21 Jun 2007
June 21, 2007

Healthy Living

Press 0 Comment

Eat Your Way through the World’s Healthiest Vegetables
By Jennifer May

Eating whole and unprocessed foods—direct from the ground, to the pot, to the table—may be our best defense against heart disease, stroke, cancer, and a plethora of chronic diseases which currently plague us. Evidence is mounting in favor of eating at least five to nine servings of fruits and vegetables a day but did you ever wonder exactly what is in that leaf of lettuce, that cup of steamed cauliflower, that sprinkling of parsley—and how you are benefited?

For the scientifically minded and nutritionally nosy, the George Mateljan Foundation, a non-profit organization, maintains a website, which lists the nutrient breakdowns of what they consider to be the World’s Healthiest Foods, http://www.whfoods.com. Click the links to the 130 foods and discover health benefits, the nutritional profile, eating tips, recipes, and references for each food. Results of university studies from around the world are posted: Who knew that cabbage is one of the most healthful foods around? Cabbage is a member of the cruciferous family, which also includes kale, broccoli, collards and Brussels sprouts. Cruciferous vegetables cleanse and detoxify the body by releasing phytonutrients which work as antioxidants to disarm free radicals before they can damage DNA and cell membranes.

From the site: “In a study of over 1,000 men conducted at the Fred Hutchinson Cancer Research Center in Seattle, WA, those eating 28 servings of vegetables a week had a 35% lower risk of prostate cancer, but those consuming just 3 or more servings of cruciferous vegetables each week had a 44% lower prostate cancer risk.” Studies like these make a side of coleslaw look a lot more interesting.

Need more reasons to eat your veggies? Certified Nutrition Counselor and Whole Foods Educator Holly Anne Shelowitz, of Nourishing Wisdom based in Stone Ridge, reports immediate benefits from basing your diet on whole foods. Shelowitz’s clients come to her because they “just don’t feel well,” even though they have often seen doctors and been told their results are normal. Common complaints from new clients are of headaches, low energy, and depression. “Many of my clients know they should eat better but they don’t know where to begin,” says Shelowitz. “I feel like I do detective work with them.” Clues are often erratic eating habits high in processed foods full of caffeine and sugar and at all hours of the day. After working with Shelowitz her clients remark how they have more energy and their sweet cravings are minimized. They also find themselves less cranky, more productive at work, and with improved sleep patterns.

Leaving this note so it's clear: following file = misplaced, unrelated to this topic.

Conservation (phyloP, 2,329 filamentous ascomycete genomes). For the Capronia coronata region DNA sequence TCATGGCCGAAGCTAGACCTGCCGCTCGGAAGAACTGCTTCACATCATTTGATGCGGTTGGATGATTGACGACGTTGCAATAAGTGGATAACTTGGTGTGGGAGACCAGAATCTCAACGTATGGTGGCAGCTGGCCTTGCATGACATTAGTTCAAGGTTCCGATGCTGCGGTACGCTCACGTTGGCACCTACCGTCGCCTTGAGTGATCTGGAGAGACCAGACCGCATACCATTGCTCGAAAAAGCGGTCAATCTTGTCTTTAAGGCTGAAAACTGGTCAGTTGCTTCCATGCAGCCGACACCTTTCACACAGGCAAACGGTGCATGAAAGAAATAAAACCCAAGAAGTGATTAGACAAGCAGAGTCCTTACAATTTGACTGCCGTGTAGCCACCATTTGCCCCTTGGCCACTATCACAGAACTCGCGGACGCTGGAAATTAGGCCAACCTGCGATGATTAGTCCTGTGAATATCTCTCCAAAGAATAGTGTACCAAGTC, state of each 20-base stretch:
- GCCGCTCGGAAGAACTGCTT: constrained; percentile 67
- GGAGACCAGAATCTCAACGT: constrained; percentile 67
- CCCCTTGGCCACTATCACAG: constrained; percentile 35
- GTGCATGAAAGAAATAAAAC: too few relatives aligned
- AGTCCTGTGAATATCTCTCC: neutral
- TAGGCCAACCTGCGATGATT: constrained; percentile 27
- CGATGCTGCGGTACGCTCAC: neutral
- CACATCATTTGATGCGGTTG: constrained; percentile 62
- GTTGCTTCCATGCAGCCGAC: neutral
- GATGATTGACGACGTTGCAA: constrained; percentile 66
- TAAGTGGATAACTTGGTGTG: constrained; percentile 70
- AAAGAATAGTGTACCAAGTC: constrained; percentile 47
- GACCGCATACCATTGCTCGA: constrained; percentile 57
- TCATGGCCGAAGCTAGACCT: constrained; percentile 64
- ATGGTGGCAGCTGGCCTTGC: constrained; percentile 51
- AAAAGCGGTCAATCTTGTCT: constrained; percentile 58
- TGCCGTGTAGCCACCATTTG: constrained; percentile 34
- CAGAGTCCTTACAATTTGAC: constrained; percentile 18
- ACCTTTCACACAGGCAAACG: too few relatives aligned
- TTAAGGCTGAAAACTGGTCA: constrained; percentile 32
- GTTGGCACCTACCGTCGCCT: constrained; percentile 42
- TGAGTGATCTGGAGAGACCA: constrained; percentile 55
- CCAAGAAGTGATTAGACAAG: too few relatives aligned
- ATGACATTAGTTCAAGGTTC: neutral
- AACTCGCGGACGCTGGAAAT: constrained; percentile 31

Shelowitz teaches people how they can get more vegetables and fruit (and ample protein, good fats, and whole grains) into each day. Ideally, she says, people would eat vegetables or fruit at every meal. During the growing season she encourages purchasing produce from farmers’ markets and by way of Community Supported Agriculture (CSA). Under the CSA program individuals sign up with a farm in winter or early spring and then receive weekly shares of the bounty from spring through fall.

Although Shelowitz encourages her clients to sign up with a CSA, she reports that new members are often overwhelmed with the amount of produce they receive—particularly early season greens. She specializes in teaching interesting and delicious ways to cook all those veggies. This season look for her on-site cooking demonstrations at CSAs such as Brooke Farm, Huguenot Street, Phillies Bridge, and Taliaferro Farms; at farmers’ markets in Kingston, New Paltz, Rhinebeck, and Saugerties; and at Fleisher’s Meats. Ask about her Summer CSA Rescue Recipe—an Indian sag which calls for five bunches of greens in one shot. For those who are counting, a healthy portion of this one dish is a big step towards a goal of eating a daily five to nine.

Check out the list of the World’s Healthiest Foods at http://whfoods.org/foodstoc.php. Reading the results are enough to make even the most die-hard enemy of cabbage start shredding.